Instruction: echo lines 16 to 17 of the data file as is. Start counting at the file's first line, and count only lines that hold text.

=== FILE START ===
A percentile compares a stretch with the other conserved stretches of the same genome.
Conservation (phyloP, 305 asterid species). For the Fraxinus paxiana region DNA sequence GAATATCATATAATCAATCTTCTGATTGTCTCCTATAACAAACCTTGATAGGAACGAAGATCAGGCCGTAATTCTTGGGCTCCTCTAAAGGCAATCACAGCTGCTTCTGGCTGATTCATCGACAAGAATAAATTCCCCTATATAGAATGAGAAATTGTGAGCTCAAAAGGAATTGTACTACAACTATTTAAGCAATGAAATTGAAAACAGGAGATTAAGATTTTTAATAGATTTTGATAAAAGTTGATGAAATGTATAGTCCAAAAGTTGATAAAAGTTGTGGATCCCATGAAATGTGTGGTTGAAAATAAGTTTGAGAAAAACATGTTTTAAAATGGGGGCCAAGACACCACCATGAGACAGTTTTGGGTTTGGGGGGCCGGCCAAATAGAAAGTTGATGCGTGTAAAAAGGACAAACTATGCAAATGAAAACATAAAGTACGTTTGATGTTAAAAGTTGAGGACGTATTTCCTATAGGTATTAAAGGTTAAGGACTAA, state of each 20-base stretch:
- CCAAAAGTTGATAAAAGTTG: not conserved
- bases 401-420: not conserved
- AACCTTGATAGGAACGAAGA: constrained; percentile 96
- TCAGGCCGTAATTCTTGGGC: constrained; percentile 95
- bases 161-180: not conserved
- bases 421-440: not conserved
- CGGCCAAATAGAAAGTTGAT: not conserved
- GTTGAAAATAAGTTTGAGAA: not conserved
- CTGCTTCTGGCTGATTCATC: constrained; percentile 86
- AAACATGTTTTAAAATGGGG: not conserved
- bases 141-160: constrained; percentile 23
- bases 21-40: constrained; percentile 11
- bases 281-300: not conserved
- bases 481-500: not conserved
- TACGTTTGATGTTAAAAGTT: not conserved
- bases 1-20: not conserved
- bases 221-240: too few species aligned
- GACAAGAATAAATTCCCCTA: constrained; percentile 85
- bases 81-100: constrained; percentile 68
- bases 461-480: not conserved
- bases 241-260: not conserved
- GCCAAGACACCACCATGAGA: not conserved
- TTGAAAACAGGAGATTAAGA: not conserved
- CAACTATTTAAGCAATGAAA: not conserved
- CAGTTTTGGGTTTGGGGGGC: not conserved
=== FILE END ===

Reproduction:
- bases 481-500: not conserved
- TACGTTTGATGTTAAAAGTT: not conserved